by Farah Ghuznavi. A version of this article was originally posted in The Daily Star and is re-posted with permission.
Some time ago, I found myself laughing out loud while reading an article about how French MPs were considering overturning the ban on women wearing trousers in Paris. I hadn’t even known that such a ban existed! And it was only now that they were going to discuss removing that prohibition? Talk about being behind the times – apparently, trousers are even considered mandatory attire for modern-day policewomen in the city.
Ironically enough, this curious rule was first introduced in late 1799 by the Police Chief of Paris, and it stipulated that any woman wishing to “dress like a man” had to seek special permission from the city’s main police station. Given his evident prejudices, one can only wonder what that long-deceased gentleman would make of contemporary policewomen’s uniforms.
In 1892, the law was relaxed due to an amendment which permitted the use of trousers as long as the woman wearing them was holding the reins of a horse; in 1909, the lawmakers’ generosity went further, extending to women who were either “on a bicycle or holding it by the handlebars”! In 1969, the Paris council asked the city’s Police Chief to invalidate the decree, but he refused to do so on the grounds that “unforeseen variations in fashion” might lead to a resurgence of anti-trouser attitudes. Given that the archaic law has survived repeated attempts to repeal it, one must wish this initiative better luck than its predecessors.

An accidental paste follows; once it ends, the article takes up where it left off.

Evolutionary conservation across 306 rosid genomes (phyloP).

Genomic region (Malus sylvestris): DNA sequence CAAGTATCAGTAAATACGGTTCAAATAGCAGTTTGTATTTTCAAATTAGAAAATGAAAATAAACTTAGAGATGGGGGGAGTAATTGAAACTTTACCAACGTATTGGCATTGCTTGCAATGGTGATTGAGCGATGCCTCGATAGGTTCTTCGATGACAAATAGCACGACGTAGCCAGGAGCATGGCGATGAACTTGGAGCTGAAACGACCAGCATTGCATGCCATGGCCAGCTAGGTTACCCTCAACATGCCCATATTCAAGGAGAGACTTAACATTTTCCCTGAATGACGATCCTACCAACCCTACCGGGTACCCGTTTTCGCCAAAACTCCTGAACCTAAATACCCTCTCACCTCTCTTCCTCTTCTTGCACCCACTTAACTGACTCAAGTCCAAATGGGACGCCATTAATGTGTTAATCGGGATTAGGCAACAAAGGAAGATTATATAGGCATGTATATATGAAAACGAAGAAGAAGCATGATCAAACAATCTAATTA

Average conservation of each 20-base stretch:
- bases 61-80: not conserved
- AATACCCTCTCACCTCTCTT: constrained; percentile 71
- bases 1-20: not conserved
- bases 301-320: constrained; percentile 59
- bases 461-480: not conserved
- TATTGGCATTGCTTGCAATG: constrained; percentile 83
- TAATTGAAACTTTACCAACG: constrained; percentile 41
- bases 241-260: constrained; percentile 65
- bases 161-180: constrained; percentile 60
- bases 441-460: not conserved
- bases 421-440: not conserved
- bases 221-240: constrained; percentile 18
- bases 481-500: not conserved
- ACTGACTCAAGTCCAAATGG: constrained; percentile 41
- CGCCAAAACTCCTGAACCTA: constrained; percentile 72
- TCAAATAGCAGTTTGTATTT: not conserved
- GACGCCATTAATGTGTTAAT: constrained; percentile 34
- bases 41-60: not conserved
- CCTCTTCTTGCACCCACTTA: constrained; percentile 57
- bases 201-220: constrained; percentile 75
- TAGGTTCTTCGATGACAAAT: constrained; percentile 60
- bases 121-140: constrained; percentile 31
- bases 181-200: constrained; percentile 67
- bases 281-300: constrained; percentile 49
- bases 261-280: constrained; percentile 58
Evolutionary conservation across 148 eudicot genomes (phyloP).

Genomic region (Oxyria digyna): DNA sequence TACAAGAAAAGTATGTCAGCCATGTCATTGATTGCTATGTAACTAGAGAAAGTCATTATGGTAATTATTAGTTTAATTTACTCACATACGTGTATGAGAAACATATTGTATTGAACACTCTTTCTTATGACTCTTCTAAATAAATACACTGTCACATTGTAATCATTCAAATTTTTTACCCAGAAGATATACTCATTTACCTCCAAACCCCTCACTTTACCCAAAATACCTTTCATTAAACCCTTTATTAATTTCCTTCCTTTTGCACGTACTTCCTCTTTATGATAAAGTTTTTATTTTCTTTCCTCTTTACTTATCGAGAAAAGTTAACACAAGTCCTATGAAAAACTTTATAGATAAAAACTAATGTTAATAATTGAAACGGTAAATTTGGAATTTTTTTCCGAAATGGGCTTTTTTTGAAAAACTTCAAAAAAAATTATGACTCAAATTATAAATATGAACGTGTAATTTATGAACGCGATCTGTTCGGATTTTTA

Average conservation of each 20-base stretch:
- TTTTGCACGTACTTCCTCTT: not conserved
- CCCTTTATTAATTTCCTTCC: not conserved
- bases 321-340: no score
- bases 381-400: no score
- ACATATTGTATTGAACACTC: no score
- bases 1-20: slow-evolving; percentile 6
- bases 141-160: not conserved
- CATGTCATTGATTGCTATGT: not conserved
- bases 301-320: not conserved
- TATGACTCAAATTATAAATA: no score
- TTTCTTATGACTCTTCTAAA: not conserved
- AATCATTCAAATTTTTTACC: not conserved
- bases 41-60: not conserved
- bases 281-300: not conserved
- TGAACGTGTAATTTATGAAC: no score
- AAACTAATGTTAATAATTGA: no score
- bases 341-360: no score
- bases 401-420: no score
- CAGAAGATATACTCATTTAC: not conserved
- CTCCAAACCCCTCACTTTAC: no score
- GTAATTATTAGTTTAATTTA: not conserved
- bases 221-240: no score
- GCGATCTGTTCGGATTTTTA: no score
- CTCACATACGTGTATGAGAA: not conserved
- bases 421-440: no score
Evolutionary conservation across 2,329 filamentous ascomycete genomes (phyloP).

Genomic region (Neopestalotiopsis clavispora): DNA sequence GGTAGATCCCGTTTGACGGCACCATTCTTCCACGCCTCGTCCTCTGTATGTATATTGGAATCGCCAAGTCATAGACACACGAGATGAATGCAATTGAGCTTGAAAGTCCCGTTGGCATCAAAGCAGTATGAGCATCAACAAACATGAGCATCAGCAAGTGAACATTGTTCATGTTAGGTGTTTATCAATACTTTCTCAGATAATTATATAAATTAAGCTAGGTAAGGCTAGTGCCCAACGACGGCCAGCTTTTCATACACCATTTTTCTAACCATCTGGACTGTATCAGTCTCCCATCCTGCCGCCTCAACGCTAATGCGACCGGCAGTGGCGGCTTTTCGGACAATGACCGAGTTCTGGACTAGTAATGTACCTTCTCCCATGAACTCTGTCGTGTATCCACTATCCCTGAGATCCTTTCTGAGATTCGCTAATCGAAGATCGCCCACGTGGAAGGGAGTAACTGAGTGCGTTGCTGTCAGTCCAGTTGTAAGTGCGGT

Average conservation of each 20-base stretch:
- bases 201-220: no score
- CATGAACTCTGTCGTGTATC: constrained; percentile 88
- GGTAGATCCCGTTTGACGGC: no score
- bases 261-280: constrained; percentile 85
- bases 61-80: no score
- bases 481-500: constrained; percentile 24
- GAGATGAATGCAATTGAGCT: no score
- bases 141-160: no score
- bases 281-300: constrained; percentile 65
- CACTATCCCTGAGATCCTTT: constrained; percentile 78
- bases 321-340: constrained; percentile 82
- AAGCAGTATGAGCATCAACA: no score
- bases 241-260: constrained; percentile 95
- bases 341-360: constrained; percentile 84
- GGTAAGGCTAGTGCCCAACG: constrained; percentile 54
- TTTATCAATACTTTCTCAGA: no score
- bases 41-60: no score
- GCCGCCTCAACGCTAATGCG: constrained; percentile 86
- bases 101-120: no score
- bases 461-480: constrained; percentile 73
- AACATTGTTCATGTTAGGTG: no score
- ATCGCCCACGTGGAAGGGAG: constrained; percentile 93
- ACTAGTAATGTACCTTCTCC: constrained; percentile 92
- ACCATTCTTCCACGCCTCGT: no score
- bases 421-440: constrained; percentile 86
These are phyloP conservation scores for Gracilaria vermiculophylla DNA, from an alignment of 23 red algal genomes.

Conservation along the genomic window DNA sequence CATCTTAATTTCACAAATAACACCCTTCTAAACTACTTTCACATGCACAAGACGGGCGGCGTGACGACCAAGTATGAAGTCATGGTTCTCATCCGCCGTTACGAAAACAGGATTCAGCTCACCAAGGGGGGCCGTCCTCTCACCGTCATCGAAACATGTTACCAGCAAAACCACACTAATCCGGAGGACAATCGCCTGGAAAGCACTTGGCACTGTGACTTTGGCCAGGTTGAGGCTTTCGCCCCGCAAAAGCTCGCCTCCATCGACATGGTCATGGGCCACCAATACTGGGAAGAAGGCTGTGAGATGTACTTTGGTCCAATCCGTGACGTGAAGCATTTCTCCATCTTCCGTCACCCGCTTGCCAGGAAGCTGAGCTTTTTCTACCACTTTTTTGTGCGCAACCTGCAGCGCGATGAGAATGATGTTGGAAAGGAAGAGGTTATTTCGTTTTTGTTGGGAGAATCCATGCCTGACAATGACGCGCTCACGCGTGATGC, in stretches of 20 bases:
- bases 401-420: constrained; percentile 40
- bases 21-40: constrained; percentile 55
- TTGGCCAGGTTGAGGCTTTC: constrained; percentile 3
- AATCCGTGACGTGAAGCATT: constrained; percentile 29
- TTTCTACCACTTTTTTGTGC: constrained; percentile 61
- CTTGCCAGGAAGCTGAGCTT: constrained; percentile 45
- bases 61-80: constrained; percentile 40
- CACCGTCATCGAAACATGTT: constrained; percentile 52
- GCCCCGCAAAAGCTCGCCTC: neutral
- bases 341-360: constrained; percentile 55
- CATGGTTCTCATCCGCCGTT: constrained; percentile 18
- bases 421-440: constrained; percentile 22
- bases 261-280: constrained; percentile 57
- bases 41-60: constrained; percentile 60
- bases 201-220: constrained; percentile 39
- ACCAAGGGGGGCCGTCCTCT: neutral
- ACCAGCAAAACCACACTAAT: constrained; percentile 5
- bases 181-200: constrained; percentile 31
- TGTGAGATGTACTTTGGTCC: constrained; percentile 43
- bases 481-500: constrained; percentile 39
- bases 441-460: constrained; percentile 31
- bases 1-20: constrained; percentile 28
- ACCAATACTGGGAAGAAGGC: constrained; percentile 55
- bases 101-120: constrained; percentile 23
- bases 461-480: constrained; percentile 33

But if such absurd laws seem laughable at times, the reality of police attitudes pertaining to women in many parts of the world – and not just with respect to their clothing (though this is an important issue and one that we will be returning to later in the article) – is all too often a more serious matter. Saudi Arabia’s strict laws against women driving, for example, are enthusiastically enforced by the members of its police force. Perhaps more enthusiastically than actually required, as evidenced by the case of Shaima Jastaina, who got behind the wheel to protest the law and became a symbol of the country’s harsh treatment of women who refuse to conform to its regressive policies. She was sentenced to a punishment of ten lashes for her “transgression”. Read more